On what would become known as 9/11, airborne terrorist attacks occurred against the World Trade Center, the Pentagon, and a thwarted flight that intended to focus on the White House or Capitol. Nearly 3,000 Americans died at that moment.

George took immediate action. He formed a cabinet-level Department of Homeland Security. He also sent troops to Afghanistan to break up the Taliban that was responsible. The Taliban was led by Osama bin Laden, who trained and financed the terrorist attacks against the United States. Although Bush successfully broke up the Taliban, he was unable to capture Osama bin Laden during his first term as president. He also made many changes to our nation's intelligence gathering and analysis services to catch future terrorist attacks much sooner. He also reformed the military forces.

9/11 was not the only foreign affair that he was involved in. Many criticized him for invading Iraq due to suspicions that Saddam Hussein, the Iraqi President, posed a threat to America. Although the US captured Saddam, many American service members and even friendly Iraqis died, which caused many to lose the favor of Bush as president during his second term.

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This did not stop him from continuing to help the Iraqi government. He continued in his efforts to give Iraq freedom and establish a democratic government. His goal was to gain more allies in the "war on terror," provide the region hope and remove the threats for future generations.

Signing a Tax Cut Law

President George W. Bush signs the tax bill on Thursday, June 7 in the White House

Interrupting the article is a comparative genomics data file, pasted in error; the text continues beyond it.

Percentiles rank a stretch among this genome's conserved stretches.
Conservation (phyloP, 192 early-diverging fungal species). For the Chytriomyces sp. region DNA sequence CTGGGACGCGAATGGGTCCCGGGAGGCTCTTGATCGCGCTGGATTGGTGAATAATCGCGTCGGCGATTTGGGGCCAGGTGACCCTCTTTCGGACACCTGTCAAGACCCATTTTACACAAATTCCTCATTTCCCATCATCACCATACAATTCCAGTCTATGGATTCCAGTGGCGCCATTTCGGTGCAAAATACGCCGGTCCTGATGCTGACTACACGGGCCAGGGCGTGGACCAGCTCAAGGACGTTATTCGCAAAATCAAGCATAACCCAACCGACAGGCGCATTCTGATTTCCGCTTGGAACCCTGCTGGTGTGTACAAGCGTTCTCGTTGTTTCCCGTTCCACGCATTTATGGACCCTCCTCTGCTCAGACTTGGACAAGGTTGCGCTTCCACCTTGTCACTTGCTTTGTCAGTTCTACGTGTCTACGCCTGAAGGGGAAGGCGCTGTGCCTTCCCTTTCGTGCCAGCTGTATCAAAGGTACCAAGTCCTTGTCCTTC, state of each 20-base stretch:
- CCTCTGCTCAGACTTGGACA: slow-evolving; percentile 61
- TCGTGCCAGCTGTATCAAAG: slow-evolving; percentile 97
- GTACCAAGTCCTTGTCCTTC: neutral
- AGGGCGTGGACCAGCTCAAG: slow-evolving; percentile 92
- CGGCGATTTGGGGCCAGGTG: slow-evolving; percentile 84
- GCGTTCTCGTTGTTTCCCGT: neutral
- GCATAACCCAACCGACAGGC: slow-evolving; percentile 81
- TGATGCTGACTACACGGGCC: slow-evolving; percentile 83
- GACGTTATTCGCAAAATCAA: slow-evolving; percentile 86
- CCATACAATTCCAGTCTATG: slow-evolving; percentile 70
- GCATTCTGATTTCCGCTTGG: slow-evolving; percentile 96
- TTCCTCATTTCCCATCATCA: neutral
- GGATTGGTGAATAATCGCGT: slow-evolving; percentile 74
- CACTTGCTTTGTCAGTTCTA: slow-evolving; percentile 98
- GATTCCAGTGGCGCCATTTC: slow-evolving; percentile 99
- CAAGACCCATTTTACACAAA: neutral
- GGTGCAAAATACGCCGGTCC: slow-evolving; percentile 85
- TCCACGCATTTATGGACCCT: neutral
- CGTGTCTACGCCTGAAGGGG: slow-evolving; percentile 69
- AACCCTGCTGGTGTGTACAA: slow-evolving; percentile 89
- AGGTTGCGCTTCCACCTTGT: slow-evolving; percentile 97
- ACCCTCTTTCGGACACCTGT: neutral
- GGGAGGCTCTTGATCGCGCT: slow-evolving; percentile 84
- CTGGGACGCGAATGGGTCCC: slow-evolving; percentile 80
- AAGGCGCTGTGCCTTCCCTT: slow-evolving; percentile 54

President George W. Bush signs the tax bill on Thursday, June 7 in the White House

Second Term

For his second term, he ran against Senator John Kerry from Massachusetts. Ultimately, he won by a slight margin, partly because many were still pleased with his overseas efforts, despite his popularity dwindling. In his second inaugural address, he stated:

“At this second gathering, our duties are defined not by the words I use, but by the history we have seen together. For half a century, America defended our own freedom by standing watch on distant borders. After the shipwreck of communism came years of relative quiet- and then there came a day of fire. There is only one force of history that can break the reign of hatred and resentment, and expose the pretensions of tyrants, and reward the hopes of the decent and tolerant, and that is the force of human freedom – tested but not weary… we are ready for the greatest achievements in the history of freedom.”

At the age of 62, he left the White House. Although his approval rating had plummeted since 9/11, when his approval was the highest, George’s only comment to the news was, “I was also the most popular president,” referring to the approval ratings around 9/11. As Karl Rove stated, it was clear that Bush had “an inner confidence… that what he did was right.” He was not too concerned about what people would think of him in years to come, as he pointed out that historians were still analyzing the first president, so there was no way to know how history would view the 43rd President until after he died.

What's He Been Up to Since He Left Office

After leaving office, George and his wife Laura bought a home in Dallas near Southern Methodist University. They became active in local events and even hosted barbecues at their home. He established the George W. Bush Institute at the college and gave many speeches. He created his institute to continue discussions about how to foster economic growth, increase education, promote global health, encourage human freedom, and support women’s initiatives.